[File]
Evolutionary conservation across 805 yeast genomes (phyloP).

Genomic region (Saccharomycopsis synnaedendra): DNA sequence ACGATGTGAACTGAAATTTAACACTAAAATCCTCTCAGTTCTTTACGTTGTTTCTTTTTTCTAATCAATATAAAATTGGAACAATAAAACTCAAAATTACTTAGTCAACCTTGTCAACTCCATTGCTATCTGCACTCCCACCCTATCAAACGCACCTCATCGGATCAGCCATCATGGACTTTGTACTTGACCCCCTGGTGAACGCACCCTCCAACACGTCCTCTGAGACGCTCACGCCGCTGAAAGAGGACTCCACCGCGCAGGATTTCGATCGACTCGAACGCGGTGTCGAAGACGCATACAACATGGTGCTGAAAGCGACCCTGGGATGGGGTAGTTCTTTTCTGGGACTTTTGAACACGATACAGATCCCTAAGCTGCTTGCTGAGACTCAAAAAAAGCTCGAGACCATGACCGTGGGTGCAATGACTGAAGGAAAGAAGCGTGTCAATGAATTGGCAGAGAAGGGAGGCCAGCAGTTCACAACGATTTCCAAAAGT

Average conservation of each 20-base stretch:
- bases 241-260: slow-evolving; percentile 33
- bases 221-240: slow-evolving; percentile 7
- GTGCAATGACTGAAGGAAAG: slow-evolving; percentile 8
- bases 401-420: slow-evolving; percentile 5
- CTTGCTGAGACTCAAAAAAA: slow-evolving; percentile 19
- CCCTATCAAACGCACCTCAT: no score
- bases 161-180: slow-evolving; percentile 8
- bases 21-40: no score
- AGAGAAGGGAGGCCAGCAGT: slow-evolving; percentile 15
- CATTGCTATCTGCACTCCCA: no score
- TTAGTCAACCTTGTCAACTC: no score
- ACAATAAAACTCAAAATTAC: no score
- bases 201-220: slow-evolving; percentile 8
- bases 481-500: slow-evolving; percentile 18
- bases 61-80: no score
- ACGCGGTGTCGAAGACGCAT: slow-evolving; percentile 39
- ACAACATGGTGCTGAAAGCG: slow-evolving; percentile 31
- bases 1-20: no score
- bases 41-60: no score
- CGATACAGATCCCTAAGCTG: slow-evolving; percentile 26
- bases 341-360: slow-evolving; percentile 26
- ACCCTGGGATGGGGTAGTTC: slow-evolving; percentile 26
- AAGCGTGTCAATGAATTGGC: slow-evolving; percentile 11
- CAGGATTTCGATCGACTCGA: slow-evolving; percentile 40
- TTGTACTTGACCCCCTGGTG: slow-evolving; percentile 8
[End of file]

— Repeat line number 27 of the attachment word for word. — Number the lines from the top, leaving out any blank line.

- CAGGATTTCGATCGACTCGA: slow-evolving; percentile 40